‘A Hymn to God the Father’, John Donne …16
‘In a Green Night’, Derek Walcott … 17
‘Sympathy’, Paul Laurence Dunbar … 18
‘And that will be Heaven’, Evangeline Paterson … 19
‘pembroke chapel’, Jonathan Chan … 20
‘Blandeur’, Kay Ryan … 21
‘Design’, Robert Frost … 22
‘Wild Geese’, Mary Oliver … 23 
‘The Bright Field’, R. S. Thomas … 24

ii. Waiting
‘My Bright Abyss’, Christian Wiman … 26
‘Waiting’, R. S. Thomas … 27
‘Postscript’, Seamus Heaney … 28
‘Homecoming’, Gwyneth Lewis … 29 
‘Late Ripeness’, Czesław Miłosz … 30
‘Golgotha’, John Heath-Stubbs … 31
‘Gethsemane’, Rowan Williams … 32
‘Into The Light’ (excerpt), Meir of Norwich … 33
‘Lachrimae Amantis’, Geoffrey Hill … 34
‘waiting’, Jonathan Chan … 35
‘patience’, Jonathan Chan … 36
‘I wake and feel the fell of dark, not day’, Gerard Manley Hopkins … 37
Psalm 130 (NIV) … 38
‘In A Country Church’, R. S. Thomas … 39
‘Skewed Space’, Cecily Fasham … 40
‘How I Talk to God’, Kelly Belmonte … 42
‘Every Riven Thing’, Christian Wiman … 43
Habakkuk 3:16-19 (NIV) … 44
‘September Rain: A Song’, Matt Lewis … 45
‘Love’s as Warm as Tears’, C. S. Lewis … 46
‘Beannacht/Blessing’, John O’Donohue … 47

iii. Despair / Hope
‘Love (III)’, George Herbert … 49
‘Maundy Thursday’, Malcolm Guite … 50
‘Pietà’, R. S. Thomas … 51
‘Liberty’, Matt Lewis … 52
‘Hope’, Matt Lewis … 53
‘Babel’, Jacob Henstridge … 55
‘Candlelight’, Cecily Fasham … 57
‘the problem of rain’, Cecily Fasham … 58
‘I Am’, Maddy Constant … 60
‘The Age of Second Chances’, Leonard Yip … 61
‘As John to Patmos’, Derek Walcott … 62
‘A Song of Hope’, Oodgeroo Noonuccal … 63
‘Kindness’, Naomi Shihab Nye … 64
‘Metamorphosis’, Jenny Xie … 65
‘As imperceptibly as Grief’, Emily Dickinson … 66
‘”Hope” is the thing with feathers’, Emily Dickinson … 67
‘De Profundis’, Christina Rossetti … 68
‘Misgivings’, Herman Melville … 69
‘Lockdown’, Simon Armitage … 70
‘lament’, Jonathan Chan … 72
‘Prayer’, Carol Ann Duffy … 73
‘Adrift’, Mark Nepo … 74
‘hold’, Jonathan Chan … 75
‘The Instinct of Hope’, John Clare … 76
‘As Kingfishers Catch Fire’, Gerard Manley Hopkins … 77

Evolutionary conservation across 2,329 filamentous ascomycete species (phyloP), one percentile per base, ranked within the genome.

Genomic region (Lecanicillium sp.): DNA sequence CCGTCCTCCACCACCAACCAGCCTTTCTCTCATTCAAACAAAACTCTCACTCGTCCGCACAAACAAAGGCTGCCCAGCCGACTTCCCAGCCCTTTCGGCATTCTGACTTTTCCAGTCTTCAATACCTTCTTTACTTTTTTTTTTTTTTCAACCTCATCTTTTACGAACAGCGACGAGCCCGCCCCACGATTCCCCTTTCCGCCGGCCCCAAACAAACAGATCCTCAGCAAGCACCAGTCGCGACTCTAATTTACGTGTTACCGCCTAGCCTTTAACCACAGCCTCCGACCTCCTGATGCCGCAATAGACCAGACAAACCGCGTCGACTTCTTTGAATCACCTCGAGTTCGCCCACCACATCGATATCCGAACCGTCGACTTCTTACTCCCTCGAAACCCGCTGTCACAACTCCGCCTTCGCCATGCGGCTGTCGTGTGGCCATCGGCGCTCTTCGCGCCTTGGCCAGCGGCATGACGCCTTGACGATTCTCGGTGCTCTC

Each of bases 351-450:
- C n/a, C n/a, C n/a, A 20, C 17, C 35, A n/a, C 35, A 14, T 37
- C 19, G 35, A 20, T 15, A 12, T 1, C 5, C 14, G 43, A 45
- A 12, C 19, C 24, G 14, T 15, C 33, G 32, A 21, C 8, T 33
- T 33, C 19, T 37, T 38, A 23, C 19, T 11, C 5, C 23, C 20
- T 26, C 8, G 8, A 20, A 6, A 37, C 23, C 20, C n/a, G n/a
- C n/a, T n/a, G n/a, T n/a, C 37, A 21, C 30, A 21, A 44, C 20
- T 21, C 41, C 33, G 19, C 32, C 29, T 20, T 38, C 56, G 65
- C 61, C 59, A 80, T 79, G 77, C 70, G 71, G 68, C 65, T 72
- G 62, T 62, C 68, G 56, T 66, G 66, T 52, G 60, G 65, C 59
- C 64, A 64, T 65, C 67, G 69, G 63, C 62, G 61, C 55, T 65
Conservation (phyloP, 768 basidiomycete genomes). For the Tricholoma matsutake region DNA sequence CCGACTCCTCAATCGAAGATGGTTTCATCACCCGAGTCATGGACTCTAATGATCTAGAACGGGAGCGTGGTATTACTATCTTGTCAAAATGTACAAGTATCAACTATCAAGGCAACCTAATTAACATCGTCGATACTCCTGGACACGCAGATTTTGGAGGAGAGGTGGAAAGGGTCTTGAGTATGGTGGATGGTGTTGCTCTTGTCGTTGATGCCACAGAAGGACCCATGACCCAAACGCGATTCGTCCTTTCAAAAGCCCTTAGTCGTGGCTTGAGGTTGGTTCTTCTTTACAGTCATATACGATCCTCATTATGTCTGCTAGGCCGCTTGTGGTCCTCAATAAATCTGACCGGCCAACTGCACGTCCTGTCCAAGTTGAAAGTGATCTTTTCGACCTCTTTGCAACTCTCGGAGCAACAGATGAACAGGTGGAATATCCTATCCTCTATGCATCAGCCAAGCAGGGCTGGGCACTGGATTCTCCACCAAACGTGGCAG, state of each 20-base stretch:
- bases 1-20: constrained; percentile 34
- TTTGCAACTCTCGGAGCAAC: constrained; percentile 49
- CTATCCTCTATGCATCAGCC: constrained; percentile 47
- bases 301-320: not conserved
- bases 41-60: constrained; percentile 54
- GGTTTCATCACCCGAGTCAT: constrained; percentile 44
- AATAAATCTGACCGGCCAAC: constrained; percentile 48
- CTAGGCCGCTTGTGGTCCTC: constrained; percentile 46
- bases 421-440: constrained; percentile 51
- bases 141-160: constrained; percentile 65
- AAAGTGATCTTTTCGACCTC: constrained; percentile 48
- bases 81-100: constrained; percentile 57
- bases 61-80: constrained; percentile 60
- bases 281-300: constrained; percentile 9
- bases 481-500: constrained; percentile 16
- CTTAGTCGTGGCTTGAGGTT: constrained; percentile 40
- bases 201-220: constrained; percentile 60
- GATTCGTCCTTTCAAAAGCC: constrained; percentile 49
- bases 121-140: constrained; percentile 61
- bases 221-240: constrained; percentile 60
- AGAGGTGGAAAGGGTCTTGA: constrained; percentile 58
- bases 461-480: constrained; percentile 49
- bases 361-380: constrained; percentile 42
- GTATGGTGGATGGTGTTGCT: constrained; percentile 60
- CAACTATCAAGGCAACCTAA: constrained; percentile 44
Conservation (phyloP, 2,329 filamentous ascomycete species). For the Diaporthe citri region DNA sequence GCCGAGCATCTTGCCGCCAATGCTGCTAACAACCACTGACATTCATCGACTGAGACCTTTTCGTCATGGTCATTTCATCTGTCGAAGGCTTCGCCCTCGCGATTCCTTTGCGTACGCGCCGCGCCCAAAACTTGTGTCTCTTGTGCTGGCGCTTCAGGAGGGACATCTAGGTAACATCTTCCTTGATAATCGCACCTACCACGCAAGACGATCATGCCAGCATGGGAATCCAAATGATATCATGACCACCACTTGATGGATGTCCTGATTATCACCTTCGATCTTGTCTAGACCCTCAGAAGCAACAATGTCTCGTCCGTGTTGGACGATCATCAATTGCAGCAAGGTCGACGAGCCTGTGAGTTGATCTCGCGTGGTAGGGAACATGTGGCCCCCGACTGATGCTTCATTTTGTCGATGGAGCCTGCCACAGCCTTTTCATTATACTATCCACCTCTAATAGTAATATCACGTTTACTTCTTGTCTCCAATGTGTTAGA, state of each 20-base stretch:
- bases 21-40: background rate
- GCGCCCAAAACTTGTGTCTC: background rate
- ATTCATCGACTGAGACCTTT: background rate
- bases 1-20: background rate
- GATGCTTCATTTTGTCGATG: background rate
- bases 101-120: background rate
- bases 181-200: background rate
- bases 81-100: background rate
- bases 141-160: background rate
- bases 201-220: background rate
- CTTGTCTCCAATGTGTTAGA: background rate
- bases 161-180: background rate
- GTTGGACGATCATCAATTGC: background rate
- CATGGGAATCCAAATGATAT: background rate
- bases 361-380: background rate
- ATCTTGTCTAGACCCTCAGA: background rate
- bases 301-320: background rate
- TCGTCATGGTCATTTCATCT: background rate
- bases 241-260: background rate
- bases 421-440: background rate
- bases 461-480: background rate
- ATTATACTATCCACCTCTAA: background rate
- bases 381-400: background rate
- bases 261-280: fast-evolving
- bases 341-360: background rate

On forgiveness

Composite image from Lee Chang-dong’s Secret Sunshine (2007)

During a pivotal scene in Lee Chang-dong’s film Secret Sunshine (2007), the newly converted Christian Lee Shin-ae is brought face to face with the killer of her child, Park Do-seop. She arrives with an entourage of supporters from her church and an armful of flowers, ready to accord him forgiveness for his egregious act of cruelty. It is a set-up established with all the rectitude of religious sincerity. As Shin-ae enters the room, face separated from his by a glass panel, she begins to remark of her newfound peace, one that has inhered in the comfort of her faith.

As she looks up, expecting a grovelling plea for mercy, she instead finds Do-seop, clad in his inmate’s overalls, awash with serenity. He, too, has found Christ; he, too, has experienced the beauty of being forgiven. The unflappability of his peacefulness punctures the act of her forgiveness altogether – it sets in motion her subsequent disavowal of Christianity and spiral into self-harm, grief and anger mingling in the theological contradictions and hypocrisy that permit such a smooth glossing over of wrongdoing. Repentance has taken place behind the clatter of bars, and the forgiveness of God takes precedent over the forgiveness of a hurt party.

Intuitively, I felt compelled to dispute the film’s misprision, or at least that was what it struck me to be. The act of forgiveness begins not from divine restitution, but from a genuine recognition of the hurt inflicted upon another person. There can be no heft to Christian mercy and charity if forgiveness has not been sought from an aggrieved party; to suggest otherwise would be a contravention of the principle of loving others as oneself. Forgiveness is not obtained through the quick cheapening of grace, it is necessarily pursued with a genuine recognition of hurt, an inward reckoning with the depth of pain caused to the recipient of harm. It is as Christ himself mentions:

So watch yourselves. “If your brother or sister sins against you, rebuke them; and if they repent, forgive them. Even if they sin against you seven times in a day and seven times come back to you saying ‘I repent,’ you must forgive them. [1]

Repentance and initiative are the preconditions to forgiveness. Perhaps that was what unsettled me most about Do-seop in Secret Sunshine, that an inner peace could have been so easily obtained without a sense of obligation to Shin-ae, having processed the panic, anguish, and imitable horror of finding her beloved son abducted and murdered. A forgiveness that is pre-emptively conferred onto oneself is no forgiveness at all.

It is a great cliché of our present age that we dwell in the indignation of grievance. Our primary avenues of social interaction online foment and thrive on reduction and simplification, drawing our eyes to that which maximises the intensity of our emotional responses. It is an eyeball economy that keeps the commercial logic of social media afloat, the monetisation of anger and disgust to sustain platforms and groups and campaigns. The doomscroll is as much an outrage-scroll; endorphins flare up when one is confronted by the endless litany of indignities that one can invest their energies in. The futility of bearing a thousand cuts, not least when the accountability that forgiveness demands evaporates under the guise of anonymity or incorporeal distance.